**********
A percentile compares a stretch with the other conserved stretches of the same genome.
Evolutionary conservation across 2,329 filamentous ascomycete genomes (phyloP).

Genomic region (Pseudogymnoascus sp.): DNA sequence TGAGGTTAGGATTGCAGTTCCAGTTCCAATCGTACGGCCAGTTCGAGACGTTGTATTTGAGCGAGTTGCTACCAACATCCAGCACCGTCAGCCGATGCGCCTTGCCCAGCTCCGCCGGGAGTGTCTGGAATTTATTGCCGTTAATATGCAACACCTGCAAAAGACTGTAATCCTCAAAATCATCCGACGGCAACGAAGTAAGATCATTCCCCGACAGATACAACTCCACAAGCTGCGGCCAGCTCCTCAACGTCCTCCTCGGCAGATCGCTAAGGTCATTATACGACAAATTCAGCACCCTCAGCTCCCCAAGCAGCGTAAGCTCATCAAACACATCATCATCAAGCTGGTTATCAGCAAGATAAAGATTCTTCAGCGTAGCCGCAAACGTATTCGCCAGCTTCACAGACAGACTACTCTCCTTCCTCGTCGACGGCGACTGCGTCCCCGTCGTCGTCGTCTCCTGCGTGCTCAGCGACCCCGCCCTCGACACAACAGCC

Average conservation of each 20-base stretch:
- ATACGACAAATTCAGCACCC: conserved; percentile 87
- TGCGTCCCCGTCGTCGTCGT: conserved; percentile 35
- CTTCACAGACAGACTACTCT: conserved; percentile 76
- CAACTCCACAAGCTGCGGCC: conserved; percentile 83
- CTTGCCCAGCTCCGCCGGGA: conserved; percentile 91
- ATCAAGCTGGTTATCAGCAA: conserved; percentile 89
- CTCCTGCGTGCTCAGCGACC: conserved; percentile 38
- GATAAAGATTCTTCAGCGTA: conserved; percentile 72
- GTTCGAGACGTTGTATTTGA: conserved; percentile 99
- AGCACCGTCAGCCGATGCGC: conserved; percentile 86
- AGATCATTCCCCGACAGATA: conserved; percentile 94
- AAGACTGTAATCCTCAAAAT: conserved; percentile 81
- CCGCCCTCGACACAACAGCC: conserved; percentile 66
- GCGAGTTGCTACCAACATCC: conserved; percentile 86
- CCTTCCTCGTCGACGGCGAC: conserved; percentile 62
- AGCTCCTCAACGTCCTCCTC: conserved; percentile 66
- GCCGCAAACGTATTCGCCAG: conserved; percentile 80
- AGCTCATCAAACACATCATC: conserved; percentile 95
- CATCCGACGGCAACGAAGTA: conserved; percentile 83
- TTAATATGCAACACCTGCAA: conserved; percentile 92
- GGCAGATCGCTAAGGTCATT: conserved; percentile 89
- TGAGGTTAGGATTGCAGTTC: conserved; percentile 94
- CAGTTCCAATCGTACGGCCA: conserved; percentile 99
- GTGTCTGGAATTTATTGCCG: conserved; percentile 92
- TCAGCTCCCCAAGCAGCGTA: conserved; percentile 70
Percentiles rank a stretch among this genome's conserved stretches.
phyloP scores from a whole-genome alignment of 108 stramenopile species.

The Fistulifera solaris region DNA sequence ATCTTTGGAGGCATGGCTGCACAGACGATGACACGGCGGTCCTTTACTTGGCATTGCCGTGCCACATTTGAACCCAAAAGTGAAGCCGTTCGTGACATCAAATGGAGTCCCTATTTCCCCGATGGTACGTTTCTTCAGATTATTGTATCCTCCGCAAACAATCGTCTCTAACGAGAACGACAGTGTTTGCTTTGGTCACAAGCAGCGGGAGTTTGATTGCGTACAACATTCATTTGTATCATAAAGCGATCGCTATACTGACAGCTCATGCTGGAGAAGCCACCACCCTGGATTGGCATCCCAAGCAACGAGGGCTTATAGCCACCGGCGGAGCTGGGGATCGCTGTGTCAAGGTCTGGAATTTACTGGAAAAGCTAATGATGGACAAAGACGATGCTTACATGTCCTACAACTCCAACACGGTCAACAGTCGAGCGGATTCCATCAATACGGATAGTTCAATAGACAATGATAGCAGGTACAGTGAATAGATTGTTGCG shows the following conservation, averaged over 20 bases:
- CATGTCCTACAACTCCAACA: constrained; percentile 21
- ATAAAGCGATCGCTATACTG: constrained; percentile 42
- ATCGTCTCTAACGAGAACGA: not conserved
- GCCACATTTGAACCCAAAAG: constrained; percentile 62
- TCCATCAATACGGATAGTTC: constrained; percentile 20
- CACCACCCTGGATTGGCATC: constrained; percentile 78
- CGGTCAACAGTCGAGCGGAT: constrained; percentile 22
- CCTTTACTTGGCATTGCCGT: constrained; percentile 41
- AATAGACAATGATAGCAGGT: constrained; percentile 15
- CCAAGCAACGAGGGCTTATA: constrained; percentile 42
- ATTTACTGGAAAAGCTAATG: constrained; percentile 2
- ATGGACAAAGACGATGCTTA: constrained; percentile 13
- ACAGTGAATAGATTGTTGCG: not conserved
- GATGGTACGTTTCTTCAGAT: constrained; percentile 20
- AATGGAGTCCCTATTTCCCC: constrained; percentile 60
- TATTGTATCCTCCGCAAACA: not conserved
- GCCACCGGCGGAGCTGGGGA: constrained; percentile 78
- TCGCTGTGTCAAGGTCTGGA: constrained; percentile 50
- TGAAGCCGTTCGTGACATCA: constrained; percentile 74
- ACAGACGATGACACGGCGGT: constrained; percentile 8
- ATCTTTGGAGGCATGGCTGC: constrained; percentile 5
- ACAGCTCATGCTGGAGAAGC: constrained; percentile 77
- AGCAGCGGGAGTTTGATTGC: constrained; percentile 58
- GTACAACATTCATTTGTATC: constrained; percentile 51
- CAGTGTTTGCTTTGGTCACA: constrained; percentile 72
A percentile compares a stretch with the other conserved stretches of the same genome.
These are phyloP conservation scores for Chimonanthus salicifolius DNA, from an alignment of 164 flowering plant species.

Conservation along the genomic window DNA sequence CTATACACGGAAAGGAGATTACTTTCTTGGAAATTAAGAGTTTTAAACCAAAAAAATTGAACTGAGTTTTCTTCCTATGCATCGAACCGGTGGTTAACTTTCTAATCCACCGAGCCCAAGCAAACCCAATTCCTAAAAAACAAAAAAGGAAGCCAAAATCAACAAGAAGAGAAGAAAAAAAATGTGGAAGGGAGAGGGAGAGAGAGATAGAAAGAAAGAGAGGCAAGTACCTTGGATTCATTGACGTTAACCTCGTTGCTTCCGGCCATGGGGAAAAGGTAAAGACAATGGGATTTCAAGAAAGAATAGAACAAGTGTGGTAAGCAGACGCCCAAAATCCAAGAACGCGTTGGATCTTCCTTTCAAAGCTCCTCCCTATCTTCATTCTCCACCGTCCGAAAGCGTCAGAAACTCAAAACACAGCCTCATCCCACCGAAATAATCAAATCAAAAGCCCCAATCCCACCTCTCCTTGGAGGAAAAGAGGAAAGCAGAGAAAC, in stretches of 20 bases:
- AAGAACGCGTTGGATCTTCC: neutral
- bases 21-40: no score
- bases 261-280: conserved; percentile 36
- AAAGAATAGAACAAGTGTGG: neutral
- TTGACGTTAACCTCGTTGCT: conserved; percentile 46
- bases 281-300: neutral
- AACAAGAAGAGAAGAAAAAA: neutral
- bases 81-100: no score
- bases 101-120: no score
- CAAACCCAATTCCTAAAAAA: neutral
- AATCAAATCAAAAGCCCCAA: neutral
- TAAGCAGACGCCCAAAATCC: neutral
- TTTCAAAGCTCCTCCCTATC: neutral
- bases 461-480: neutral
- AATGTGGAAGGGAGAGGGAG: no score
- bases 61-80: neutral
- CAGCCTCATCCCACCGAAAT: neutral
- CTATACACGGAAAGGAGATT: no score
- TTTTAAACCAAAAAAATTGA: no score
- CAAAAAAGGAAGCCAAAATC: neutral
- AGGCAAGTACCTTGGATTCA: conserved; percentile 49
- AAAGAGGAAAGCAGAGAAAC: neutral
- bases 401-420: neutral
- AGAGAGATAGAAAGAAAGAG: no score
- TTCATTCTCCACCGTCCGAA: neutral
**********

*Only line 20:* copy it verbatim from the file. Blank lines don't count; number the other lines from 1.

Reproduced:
- AGCTCCTCAACGTCCTCCTC: conserved; percentile 66